Young talent from LNLS awarded at international conference

Work on components for Sirius was elected best poster.

Gabriel Vinícius Claudiano, member of the Brazilian Synchrotron Light Laboratory (LNLS), was awarded the prize for best poster in the category “young engineer under 30” during the tenth edition of the MEDSI (Mechanical Engineering Design of Synchrotron Radiation Equipment and Instrumentation) conference, which was held in Paris, France, between June 25th and 29th.

Gabriel’s work is related to the development of components for the beamlines of the new Brazilian synchrotron light source, Sirius. These components are located at the interface between the storage ring and the beamlines, which is called front-end, and their function is to absorb part of the synchrotron light beam to protect sensitive equipment.

>Read more on the LNLS website

Picture: Gabriel Vinícius Claudiano.

New approach to imaging single biological particles

As part of an international collaboration, scientists at European XFEL have developed and tested a novel approach for processing data from single biological particles such as proteins and viruses. Based on an idea first proposed over 40 years ago, the new method overcomes several problems of traditional approaches and could also have applications for other structural biology methods. The method is published today in the journal Physical Review Letters.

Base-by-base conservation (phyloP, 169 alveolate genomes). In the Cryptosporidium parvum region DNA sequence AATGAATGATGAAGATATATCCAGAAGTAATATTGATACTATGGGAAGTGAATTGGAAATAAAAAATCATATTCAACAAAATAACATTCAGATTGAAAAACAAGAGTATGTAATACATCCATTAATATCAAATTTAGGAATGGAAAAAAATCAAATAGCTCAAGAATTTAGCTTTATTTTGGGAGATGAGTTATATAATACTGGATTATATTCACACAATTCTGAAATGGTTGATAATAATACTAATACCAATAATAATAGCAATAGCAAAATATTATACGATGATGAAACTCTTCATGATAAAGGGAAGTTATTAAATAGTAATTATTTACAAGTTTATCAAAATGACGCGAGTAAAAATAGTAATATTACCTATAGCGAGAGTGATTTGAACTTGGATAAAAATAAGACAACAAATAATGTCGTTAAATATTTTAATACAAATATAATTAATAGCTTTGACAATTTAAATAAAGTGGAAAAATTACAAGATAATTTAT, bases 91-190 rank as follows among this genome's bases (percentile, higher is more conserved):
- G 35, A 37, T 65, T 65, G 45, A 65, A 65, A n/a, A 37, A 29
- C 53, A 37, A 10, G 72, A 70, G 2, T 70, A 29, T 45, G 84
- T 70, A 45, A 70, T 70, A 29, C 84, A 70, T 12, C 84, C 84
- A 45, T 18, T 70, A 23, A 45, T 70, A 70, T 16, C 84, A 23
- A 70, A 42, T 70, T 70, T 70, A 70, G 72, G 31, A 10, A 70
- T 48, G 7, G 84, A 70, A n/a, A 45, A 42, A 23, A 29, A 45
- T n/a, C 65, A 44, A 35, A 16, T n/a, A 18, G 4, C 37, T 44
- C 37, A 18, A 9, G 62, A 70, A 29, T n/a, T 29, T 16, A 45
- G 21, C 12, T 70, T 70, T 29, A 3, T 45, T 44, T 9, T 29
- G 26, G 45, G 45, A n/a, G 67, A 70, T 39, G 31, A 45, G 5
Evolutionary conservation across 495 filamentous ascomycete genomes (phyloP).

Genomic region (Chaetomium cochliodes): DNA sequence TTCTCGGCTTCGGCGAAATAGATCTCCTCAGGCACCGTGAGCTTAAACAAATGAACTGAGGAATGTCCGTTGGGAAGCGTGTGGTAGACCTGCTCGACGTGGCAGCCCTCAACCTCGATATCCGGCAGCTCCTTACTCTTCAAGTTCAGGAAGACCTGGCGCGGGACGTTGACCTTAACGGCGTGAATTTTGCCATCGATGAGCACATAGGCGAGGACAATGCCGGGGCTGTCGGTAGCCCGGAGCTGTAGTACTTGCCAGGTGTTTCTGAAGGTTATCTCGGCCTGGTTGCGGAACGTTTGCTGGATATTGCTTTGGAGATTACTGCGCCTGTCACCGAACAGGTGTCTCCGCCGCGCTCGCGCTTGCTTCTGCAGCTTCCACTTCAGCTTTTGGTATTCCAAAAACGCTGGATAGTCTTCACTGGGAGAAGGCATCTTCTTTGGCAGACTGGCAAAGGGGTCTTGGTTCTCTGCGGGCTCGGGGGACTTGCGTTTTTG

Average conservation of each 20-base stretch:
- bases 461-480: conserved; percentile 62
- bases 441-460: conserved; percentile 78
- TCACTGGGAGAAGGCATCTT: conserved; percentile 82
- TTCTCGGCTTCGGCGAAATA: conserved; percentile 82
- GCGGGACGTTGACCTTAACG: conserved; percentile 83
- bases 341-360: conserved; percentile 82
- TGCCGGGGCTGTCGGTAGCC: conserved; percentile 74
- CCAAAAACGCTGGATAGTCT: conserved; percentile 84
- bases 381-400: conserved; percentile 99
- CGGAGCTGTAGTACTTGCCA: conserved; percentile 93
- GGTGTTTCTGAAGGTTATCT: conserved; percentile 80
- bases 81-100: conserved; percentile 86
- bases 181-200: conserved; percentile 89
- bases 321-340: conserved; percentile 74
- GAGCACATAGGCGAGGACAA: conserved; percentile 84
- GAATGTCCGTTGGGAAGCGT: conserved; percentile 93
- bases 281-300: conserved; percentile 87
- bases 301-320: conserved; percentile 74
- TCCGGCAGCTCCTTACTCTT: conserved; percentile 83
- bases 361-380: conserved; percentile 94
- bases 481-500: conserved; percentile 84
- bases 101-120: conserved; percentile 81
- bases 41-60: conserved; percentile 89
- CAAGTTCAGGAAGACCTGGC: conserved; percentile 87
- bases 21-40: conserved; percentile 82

Read more on the European XFEL website

Image: Schematic illustration of the new approach. Many X-ray diffraction snapshots recorded in the XFEL experiment (left) […]. Source: European XFEL website

Pushing further towards higher brightness and coherence

The commissioning of the MAX IV synchrotron radiation facility in Lund marks the dawn of a new generation of storage-ring-based light sources. This new generation delivers one order of magnitude higher performance and allows realization of groundbreaking experiments on a variety of systems and materials at the atomic and molecular levels. This paper reviews the conceptual basis of the MAX IV design, briefly summarizes the most recent accelerator commissioning results and focusses on exploring a future development path for the MAX IV 3 GeV storage ring aimed at achieving the diffraction limit at hard x-ray wavelengths.

Read more on the MAX-IV website